Shop visit: Karen Henriksen, caps for chaps

I’ll start this piece with an admission, and I’m quite certain it is one I share with very many men: Hats have never been my thing, ever, apart from the obvious times when one has been necessary, and then only in the form of warm, wind-proof head-wear for cycling in the cold, or a hard hat, for keeping my noggin safe when inspecting civil engineering works. Neither of these contribute in any way to being a stylish dad. Plus, WellDressedGirlfriend has been quite clear on a several occasions (most usually involving the same leather-brimmed oilskin cap) that I really don’t have a head that lends itself to carrying a hat. Which has been fine, no problem, no hurt feelings, what would I put on my head anyway?

And then Karen Henriksen, a superbly talented milliner, popped up on my radar. A milliner, you say? I was in the dark myself, though I quite soon learn’t that a milliner is a hat-maker. And what hats Karen does make! I was so taken by her work that I had to arrange a visit for when I was next visiting London.

As the day drew nearer, I found myself wondering what I’d let myself in for. Me, a humble middle-aged civil engineer, writer of a mediocre menswear blog featuring poorly taken photographs of myself, off to meet a milliner to royalty? On a quest to investigate stylish hats for chaps, and possibly be behatted? Karen Henriksen has a quite formidable-looking website, so I was feeling quite uncertain of what I was letting myself in for.


Ladies hats, not for us chaps!

As it turns out, Karen Henriksen Millinery is just actually just Karen, and a part time assistant, holding house in a wonderfully authentic and busy workshop in Cockpit Arts, a workshop collective handily placed near Lambs Conduit Street. Looking at the infoboards outside Cockpit Arts, it looks like a very interesting place to have a workshop, as the tennants are both many and varied in their crafts. Karen herself is utterly charming, and totally dedicated to her profession. From a background in more general fashion-related work, she now only works on head-wear, primarily for women, but more recently also for men. I didn’t hear mention of any male celebrity clients, but on the female side she has Zara Phillips and Princess Beatrice on her client list, which does vouch for her skills in the field.



Given that I’m something of a workshop freak, and greatly appreciate and admire proper craftsmen (craftswomen?), I was very taken by Karen’s workshop. A pleasant mix of raw materials, work in progress, patterns ready to cut from, the tools of the trade, and displays of finished wares. A good workshop is like a cosy cavern, where the craftsman can find inspiration, energy and concentration. I definitely got that feeling in Karen’s workshop. So, after a good natter about this and that, we got down to the practicalities of hats for men. Given that this is a fairly new venture for Karen it is interesting to see how quickly she has come up with a wide selection of suitable hats and caps.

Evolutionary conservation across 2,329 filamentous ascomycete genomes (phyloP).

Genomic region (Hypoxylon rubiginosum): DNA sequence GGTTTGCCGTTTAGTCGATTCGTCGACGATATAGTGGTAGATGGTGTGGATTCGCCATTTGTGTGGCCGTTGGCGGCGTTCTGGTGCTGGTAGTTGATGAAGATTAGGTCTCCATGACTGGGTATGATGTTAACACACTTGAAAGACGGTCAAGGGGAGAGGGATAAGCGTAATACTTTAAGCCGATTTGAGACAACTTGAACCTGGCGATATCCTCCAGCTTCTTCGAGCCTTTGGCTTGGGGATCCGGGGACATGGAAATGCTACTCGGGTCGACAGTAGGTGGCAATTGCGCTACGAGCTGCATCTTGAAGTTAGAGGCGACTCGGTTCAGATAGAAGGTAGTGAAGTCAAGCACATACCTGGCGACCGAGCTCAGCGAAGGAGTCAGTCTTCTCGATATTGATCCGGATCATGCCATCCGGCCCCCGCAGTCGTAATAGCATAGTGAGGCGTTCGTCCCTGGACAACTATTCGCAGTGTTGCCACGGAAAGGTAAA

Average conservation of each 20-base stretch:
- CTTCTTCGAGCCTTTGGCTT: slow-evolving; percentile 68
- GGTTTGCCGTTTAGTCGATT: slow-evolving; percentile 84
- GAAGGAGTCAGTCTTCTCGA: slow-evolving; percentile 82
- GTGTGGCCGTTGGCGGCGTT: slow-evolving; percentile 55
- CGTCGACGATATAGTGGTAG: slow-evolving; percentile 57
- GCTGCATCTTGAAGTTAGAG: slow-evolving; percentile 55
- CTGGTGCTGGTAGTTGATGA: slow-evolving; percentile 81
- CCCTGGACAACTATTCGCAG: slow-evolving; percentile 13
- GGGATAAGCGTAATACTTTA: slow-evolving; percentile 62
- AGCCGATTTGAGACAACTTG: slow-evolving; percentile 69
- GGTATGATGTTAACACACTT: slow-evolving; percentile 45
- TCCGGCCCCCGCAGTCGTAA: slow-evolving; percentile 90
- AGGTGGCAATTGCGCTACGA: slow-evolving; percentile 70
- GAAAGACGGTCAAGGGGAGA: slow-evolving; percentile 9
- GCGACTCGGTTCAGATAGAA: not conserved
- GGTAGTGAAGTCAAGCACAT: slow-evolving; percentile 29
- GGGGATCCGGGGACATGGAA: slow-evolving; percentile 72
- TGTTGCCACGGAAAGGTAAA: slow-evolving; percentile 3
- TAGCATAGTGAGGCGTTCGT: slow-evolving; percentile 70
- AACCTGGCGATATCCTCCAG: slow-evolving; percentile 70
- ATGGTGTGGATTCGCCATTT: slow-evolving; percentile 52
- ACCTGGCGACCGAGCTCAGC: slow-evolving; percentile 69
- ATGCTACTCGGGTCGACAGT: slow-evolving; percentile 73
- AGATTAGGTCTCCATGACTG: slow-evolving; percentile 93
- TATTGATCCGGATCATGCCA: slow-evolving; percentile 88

Studying the various hats, the different constructions and types, I couldn’t help but be impressed by how much detailed work goes into each hat. All the outside pieces that need to be stitched together, the bits you can’t see, and finally the lining put in place. I couldn’t work out how it could be done, so making hats is definitely a real craft.

A nice flat cap variant in oilskin, perfect to accompany your Barbour

A nice flat cap variant in oilskin, perfect to accompany your Barbour

I couldn’t help commenting on the model she has used so far to model the men’s hats, specifically how he is rather on the young and slick side. This from a more middle-aged and average-looking vantage point, of course. Karen played along with this and agreed that a more mature and experienced model might be used next time.


Before I left, I brought up an idea I’d previously aired by email. Creating the ultimate stylish mans hat for cycling, i.e. a hat with not only style, but an amount of utility in terms of being resistant to pesky rain, and also keeping the wearers ears and neck warm and draught-free. No easy task at all, as we discussed a bit back and forth. Obviously it would be cool to do it in Ventile and Harris Tweed, it could easily look something along the lines of the Lewis shown further down, with addons. While Karen is obviously not short of work to occupy her, she did admit an interest in such a project. Time will show, and you’ll read about it here first.


So, down to the fitting. I ended up having a hard time selecting between these two, the Jenson and the Lewis. In the end we came down in favour of the Lewis, and while I’m normally far too critical of myself, I think it looks pretty dapper. I’d really appreciate some support from you, my much appreciated reader, in this, as WellDressedGirlfriend is still chuckling whenever I look the other way! And apologies for my utterly gormless expression, I find it incredibly painful to be photographed, as I’m sure a substantial number of other middle-aged men do!


The Jenson style


The Lewis style

Find Karen Henriksen here: Website / Twitter


  • Stephen Colbert 08/08/2013 at 17:09

    Definitely Jenson. I can’t explain why exactly, unfortunately I am a very amateur clothe critic, it may be the colour matches your shirt better or the fit looks smoother. Not sure but would have to say Jenson.

    Great blog as I am not a hat wearer either but have become interested now 🙂

    • Well Dressed Dad 08/08/2013 at 17:26

      Thanks for your comments, Stephen! A very hard choice indeed, yet I found myself thinking it could be a tweed overload, and hence going for the Lewis instead. The green will match a lot of my other pieces!


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